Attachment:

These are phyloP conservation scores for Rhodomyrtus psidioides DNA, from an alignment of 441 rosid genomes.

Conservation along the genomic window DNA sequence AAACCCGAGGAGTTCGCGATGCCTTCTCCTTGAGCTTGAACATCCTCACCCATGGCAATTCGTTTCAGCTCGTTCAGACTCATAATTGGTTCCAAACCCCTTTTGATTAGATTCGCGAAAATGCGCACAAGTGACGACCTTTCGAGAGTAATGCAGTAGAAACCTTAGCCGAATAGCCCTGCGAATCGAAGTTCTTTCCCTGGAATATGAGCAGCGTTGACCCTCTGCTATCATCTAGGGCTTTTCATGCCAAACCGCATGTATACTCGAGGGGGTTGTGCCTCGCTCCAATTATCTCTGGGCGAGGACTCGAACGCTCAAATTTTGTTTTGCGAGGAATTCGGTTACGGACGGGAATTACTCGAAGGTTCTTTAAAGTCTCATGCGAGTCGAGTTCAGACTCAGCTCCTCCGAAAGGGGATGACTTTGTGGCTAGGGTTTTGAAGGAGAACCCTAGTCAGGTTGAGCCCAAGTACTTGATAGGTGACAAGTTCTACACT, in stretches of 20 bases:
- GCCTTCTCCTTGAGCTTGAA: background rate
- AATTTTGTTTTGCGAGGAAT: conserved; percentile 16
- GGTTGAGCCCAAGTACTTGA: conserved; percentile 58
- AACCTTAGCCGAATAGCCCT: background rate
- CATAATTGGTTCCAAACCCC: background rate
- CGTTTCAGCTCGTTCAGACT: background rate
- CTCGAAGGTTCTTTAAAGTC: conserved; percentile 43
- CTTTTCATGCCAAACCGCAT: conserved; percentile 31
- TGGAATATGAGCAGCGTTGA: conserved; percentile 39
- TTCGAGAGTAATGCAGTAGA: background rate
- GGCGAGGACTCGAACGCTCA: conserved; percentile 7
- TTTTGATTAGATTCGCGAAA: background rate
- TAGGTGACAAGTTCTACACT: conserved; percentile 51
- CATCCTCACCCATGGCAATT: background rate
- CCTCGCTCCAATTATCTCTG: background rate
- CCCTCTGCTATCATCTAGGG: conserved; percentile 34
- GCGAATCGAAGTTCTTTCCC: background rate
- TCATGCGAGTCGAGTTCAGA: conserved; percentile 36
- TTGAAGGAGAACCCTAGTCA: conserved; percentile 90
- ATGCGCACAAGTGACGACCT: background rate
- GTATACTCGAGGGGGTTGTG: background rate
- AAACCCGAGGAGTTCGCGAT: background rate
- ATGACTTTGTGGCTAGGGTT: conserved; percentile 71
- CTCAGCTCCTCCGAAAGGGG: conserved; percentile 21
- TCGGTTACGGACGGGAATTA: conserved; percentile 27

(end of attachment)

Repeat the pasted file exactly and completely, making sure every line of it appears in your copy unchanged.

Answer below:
These are phyloP conservation scores for Rhodomyrtus psidioides DNA, from an alignment of 441 rosid genomes.

Conservation along the genomic window DNA sequence AAACCCGAGGAGTTCGCGATGCCTTCTCCTTGAGCTTGAACATCCTCACCCATGGCAATTCGTTTCAGCTCGTTCAGACTCATAATTGGTTCCAAACCCCTTTTGATTAGATTCGCGAAAATGCGCACAAGTGACGACCTTTCGAGAGTAATGCAGTAGAAACCTTAGCCGAATAGCCCTGCGAATCGAAGTTCTTTCCCTGGAATATGAGCAGCGTTGACCCTCTGCTATCATCTAGGGCTTTTCATGCCAAACCGCATGTATACTCGAGGGGGTTGTGCCTCGCTCCAATTATCTCTGGGCGAGGACTCGAACGCTCAAATTTTGTTTTGCGAGGAATTCGGTTACGGACGGGAATTACTCGAAGGTTCTTTAAAGTCTCATGCGAGTCGAGTTCAGACTCAGCTCCTCCGAAAGGGGATGACTTTGTGGCTAGGGTTTTGAAGGAGAACCCTAGTCAGGTTGAGCCCAAGTACTTGATAGGTGACAAGTTCTACACT, in stretches of 20 bases:
- GCCTTCTCCTTGAGCTTGAA: background rate
- AATTTTGTTTTGCGAGGAAT: conserved; percentile 16
- GGTTGAGCCCAAGTACTTGA: conserved; percentile 58
- AACCTTAGCCGAATAGCCCT: background rate
- CATAATTGGTTCCAAACCCC: background rate
- CGTTTCAGCTCGTTCAGACT: background rate
- CTCGAAGGTTCTTTAAAGTC: conserved; percentile 43
- CTTTTCATGCCAAACCGCAT: conserved; percentile 31
- TGGAATATGAGCAGCGTTGA: conserved; percentile 39
- TTCGAGAGTAATGCAGTAGA: background rate
- GGCGAGGACTCGAACGCTCA: conserved; percentile 7
- TTTTGATTAGATTCGCGAAA: background rate
- TAGGTGACAAGTTCTACACT: conserved; percentile 51
- CATCCTCACCCATGGCAATT: background rate
- CCTCGCTCCAATTATCTCTG: background rate
- CCCTCTGCTATCATCTAGGG: conserved; percentile 34
- GCGAATCGAAGTTCTTTCCC: background rate
- TCATGCGAGTCGAGTTCAGA: conserved; percentile 36
- TTGAAGGAGAACCCTAGTCA: conserved; percentile 90
- ATGCGCACAAGTGACGACCT: background rate
- GTATACTCGAGGGGGTTGTG: background rate
- AAACCCGAGGAGTTCGCGAT: background rate
- ATGACTTTGTGGCTAGGGTT: conserved; percentile 71
- CTCAGCTCCTCCGAAAGGGG: conserved; percentile 21
- TCGGTTACGGACGGGAATTA: conserved; percentile 27